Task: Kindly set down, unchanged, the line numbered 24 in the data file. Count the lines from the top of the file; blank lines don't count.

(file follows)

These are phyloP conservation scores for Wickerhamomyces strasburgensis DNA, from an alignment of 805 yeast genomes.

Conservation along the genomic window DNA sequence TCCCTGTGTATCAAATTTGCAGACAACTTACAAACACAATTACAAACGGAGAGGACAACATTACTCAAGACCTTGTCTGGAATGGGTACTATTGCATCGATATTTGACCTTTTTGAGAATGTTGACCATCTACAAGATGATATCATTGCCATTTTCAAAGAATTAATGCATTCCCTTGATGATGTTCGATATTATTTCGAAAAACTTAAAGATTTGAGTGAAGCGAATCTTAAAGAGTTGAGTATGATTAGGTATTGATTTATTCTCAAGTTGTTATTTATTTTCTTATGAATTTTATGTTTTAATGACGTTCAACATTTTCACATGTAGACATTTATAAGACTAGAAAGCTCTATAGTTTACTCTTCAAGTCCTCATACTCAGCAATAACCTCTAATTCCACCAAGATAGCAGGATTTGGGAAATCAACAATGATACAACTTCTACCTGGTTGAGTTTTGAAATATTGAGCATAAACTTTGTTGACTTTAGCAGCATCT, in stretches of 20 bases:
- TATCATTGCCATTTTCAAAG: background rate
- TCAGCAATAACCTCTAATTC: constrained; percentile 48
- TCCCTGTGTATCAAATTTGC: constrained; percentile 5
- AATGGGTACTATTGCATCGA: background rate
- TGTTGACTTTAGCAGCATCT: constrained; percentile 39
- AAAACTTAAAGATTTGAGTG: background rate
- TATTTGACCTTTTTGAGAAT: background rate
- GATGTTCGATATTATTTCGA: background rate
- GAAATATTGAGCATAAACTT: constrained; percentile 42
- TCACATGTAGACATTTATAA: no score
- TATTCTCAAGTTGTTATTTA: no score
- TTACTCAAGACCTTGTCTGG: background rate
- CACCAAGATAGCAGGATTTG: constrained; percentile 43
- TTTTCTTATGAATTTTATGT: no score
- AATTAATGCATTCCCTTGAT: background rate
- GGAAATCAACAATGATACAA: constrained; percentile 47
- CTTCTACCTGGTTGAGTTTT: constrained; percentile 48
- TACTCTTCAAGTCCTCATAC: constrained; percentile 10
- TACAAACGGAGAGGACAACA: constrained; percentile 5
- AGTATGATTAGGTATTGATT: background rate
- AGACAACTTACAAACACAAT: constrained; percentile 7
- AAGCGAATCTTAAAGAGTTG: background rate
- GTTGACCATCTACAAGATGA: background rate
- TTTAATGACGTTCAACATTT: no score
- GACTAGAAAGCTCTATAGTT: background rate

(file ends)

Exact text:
- AAGCGAATCTTAAAGAGTTG: background rate